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              Defibrotide for prophylaxis of hepatic veno-occlusive disease in paediatric haemopoietic stem-cell transplantation: an open-label, phase 3, randomised controlled trial.

              Hepatic veno-occlusive disease is a leading cause of morbidity and mortality after haemopoietic stem-cell transplantation (HSCT). We aimed to assess whether defibrotide can reduce the incidence of veno-occlusive disease in this setting. In our phase 3 open-label, randomised controlled trial, we enrolled patients at 28 European university hospitals or academic medical centres. Eligible patients were younger than 18 years, had undergone myeloablative conditioning before allogeneic or autologous HSCT, and had one or more risk factor for veno-occlusive disease based on modified Seattle criteria. We centrally assigned eligible participants on the basis of a computer-generated randomisation sequence (1:1), stratified by centre and presence of osteopetrosis, to receive intravenous defibrotide prophylaxis (treatment group) or not (control group). The primary endpoint was incidence of veno-occlusive disease by 30 days after HSCT, adjudicated by a masked, independent review committee, in eligible patients who consented to randomisation (intention-to-treat population), and was assessed with a competing risk approach. Patients in either group who developed veno-occlusive disease received defibrotide for treatment. We assessed adverse events to 180 days after HSCT in all patients who received allocated prophylaxis. This trial is registered with ClinicalTrials.gov, number NCT00272948. Between Jan 25, 2006, and Jan 29, 2009, we enrolled 356 eligible patients to the intention-to-treat population. 22 (12%) of 180 patients randomly allocated to the defibrotide group had veno-occlusive disease by 30 days after HSCT compared with 35 (20%) of 176 controls (risk difference -7·7%, 95% CI -15·3 to -0·1; Z test for competing risk analysis p=0·0488; log-rank test p=0·0507). 154 (87%) of 177 patients in the defibrotide group had adverse events by day 180 compared with 155 (88%) of 176 controls. Defibrotide prophylaxis seems to reduce incidence of veno-occlusive disease and is well tolerated. Thus, such prophylaxis could present a useful clinical option for this serious complication of HSCT. Gentium SpA, European Group for Blood and Marrow Transplantation. Copyright © 2012 Elsevier Ltd. All rights reserved.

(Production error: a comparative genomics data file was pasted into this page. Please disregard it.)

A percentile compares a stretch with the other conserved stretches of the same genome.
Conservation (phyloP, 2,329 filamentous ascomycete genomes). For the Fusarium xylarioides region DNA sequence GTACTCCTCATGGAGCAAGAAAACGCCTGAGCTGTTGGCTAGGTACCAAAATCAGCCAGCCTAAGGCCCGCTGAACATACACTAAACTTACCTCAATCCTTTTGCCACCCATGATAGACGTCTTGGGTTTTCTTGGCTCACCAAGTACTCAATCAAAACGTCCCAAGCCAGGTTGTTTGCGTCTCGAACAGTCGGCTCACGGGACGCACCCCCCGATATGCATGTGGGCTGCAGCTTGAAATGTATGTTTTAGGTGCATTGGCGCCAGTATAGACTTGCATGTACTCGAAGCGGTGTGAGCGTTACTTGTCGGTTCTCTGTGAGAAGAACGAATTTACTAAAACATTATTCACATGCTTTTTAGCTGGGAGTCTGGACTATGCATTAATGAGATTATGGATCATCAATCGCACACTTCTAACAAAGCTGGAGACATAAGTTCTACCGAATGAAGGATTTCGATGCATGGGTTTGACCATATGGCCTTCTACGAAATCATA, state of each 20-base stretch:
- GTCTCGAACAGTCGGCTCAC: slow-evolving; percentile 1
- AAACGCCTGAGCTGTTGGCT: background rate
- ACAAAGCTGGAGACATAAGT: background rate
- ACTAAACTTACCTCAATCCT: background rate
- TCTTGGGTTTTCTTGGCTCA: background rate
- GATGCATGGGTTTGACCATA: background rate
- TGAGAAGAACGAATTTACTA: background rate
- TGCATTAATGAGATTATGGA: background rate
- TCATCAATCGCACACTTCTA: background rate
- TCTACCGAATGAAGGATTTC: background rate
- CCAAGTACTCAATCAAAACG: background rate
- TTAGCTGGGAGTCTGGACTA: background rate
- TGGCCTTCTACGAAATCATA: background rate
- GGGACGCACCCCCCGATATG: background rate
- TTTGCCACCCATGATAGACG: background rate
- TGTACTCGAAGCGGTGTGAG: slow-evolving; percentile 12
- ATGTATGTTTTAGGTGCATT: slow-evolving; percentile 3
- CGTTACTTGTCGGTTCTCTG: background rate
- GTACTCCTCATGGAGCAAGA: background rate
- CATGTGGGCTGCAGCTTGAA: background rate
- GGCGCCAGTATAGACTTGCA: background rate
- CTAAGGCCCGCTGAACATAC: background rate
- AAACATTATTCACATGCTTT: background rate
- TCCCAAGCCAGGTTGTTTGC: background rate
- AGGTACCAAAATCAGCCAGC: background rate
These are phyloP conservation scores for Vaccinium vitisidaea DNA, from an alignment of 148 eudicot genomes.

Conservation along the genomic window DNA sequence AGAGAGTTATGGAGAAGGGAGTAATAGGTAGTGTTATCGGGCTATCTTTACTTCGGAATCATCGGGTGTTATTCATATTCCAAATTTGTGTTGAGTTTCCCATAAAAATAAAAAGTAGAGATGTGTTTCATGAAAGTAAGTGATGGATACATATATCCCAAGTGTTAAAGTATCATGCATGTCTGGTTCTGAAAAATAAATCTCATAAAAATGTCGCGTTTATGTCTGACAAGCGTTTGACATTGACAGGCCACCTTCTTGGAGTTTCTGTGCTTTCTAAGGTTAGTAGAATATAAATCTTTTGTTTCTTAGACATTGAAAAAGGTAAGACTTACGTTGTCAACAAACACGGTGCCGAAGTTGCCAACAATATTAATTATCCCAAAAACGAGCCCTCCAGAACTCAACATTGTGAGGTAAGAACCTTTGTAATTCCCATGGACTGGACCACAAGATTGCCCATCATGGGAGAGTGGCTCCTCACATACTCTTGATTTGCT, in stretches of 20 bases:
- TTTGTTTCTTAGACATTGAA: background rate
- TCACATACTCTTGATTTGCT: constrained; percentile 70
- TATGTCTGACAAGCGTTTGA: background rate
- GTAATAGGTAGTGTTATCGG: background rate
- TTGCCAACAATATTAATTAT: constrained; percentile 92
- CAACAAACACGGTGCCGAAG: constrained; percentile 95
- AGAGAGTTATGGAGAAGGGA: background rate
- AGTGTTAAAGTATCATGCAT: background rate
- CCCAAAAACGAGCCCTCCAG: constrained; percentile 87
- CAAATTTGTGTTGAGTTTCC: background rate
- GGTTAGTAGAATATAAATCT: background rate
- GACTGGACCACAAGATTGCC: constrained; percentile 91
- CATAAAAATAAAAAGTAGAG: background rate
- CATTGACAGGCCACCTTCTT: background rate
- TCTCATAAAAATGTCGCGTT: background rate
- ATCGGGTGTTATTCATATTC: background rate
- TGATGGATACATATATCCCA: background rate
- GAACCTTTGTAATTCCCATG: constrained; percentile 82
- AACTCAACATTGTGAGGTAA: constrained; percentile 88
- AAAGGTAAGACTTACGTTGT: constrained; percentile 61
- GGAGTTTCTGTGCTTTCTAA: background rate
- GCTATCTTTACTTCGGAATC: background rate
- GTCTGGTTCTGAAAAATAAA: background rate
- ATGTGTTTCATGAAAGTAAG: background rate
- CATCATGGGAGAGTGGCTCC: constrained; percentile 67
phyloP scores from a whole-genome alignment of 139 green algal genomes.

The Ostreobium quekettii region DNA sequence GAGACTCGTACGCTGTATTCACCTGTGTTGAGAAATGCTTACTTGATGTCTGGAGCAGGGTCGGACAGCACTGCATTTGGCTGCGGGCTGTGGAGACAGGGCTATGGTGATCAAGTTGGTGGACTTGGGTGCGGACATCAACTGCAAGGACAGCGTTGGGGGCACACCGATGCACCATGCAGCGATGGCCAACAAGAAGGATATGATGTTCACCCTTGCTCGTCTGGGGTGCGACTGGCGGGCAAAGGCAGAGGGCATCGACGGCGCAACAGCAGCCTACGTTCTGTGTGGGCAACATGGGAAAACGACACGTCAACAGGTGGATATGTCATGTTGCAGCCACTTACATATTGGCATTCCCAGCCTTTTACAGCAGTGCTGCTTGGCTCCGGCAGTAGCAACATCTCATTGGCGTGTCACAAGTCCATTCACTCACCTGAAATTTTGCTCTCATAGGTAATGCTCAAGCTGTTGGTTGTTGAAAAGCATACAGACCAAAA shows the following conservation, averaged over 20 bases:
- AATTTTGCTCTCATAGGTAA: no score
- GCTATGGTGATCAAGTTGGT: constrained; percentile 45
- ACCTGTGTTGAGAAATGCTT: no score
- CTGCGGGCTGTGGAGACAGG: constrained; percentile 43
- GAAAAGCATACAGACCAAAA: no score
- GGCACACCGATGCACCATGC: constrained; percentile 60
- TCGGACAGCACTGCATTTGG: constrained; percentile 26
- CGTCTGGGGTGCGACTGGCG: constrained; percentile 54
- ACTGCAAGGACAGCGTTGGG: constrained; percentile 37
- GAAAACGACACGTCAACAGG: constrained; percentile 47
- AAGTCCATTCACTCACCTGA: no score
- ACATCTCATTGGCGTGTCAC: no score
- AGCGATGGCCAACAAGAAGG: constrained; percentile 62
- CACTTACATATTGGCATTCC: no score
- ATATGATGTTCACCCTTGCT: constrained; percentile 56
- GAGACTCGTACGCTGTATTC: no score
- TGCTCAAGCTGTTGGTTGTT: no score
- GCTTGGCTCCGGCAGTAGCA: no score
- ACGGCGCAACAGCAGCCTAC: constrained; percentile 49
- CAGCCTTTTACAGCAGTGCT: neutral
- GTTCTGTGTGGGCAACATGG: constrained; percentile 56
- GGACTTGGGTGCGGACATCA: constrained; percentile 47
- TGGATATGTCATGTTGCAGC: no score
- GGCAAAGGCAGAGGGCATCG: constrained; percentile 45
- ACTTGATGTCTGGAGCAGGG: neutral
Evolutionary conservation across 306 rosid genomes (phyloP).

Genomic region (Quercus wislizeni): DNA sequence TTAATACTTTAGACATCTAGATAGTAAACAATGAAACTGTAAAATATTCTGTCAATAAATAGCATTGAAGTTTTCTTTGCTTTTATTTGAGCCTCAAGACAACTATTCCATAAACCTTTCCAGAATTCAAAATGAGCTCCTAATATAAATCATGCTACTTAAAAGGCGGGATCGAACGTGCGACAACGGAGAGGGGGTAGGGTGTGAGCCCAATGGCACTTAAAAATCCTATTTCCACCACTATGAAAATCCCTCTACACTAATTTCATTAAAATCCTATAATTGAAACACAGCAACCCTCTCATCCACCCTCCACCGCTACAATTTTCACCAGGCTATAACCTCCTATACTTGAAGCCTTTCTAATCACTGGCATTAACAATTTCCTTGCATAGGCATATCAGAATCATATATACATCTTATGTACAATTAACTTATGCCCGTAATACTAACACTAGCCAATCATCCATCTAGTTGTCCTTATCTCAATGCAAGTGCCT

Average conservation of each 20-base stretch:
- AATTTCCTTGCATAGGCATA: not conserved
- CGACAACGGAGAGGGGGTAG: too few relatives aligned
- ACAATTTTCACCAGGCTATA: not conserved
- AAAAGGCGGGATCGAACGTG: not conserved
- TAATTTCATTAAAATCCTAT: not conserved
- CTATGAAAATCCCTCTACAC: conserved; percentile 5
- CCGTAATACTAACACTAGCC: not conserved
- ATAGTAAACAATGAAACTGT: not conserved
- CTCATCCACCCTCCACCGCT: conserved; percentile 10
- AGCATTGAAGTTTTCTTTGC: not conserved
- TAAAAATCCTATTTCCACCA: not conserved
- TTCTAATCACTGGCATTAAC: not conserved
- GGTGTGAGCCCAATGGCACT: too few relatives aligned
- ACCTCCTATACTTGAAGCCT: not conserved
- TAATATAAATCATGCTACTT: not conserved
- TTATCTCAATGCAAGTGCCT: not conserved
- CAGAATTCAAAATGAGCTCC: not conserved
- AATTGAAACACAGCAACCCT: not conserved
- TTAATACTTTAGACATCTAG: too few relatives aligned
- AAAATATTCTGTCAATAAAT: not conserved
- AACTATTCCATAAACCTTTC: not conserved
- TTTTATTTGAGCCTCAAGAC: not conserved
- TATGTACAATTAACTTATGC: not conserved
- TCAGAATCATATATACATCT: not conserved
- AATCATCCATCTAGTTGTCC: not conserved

Author and article information

                Drug Des Devel Ther
                Drug Des Devel Ther
                Drug Design, Development and Therapy
                Drug Design, Development and Therapy
                Dove Medical Press
                16 August 2016
                : 10
                : 2631-2641
                [1 ]Gentium
                [2 ]Clinical Operations, Gentium, Villa Guardia, Como, Italy
                [3 ]Reporting and Analysis Services, Pharsight, a Certara Company, Montreal, Quebec, Canada
                [4 ]Orlando Clinical Research Center, Orlando, FL
                [5 ]Early Development and Clinical Pharmacology, Jazz Pharmaceuticals
                [6 ]Early Drug Development, Jazz Pharmaceuticals, Palo Alto, CA, USA
                Author notes
                Correspondence: Paola Tocchetti, Biologa Nutrizionista, Via F Marchesoli 3, 22100 Como, Italy, Tel +39 347 431 6587, Email paola.tocchetti@ 123456gmail.com
                © 2016 Tocchetti et al. This work is published and licensed by Dove Medical Press Limited

                The full terms of this license are available at https://www.dovepress.com/terms.php and incorporate the Creative Commons Attribution – Non Commercial (unported, v3.0) License ( http://creativecommons.org/licenses/by-nc/3.0/). By accessing the work you hereby accept the Terms. Non-commercial uses of the work are permitted without any further permission from Dove Medical Press Limited, provided the work is properly attributed.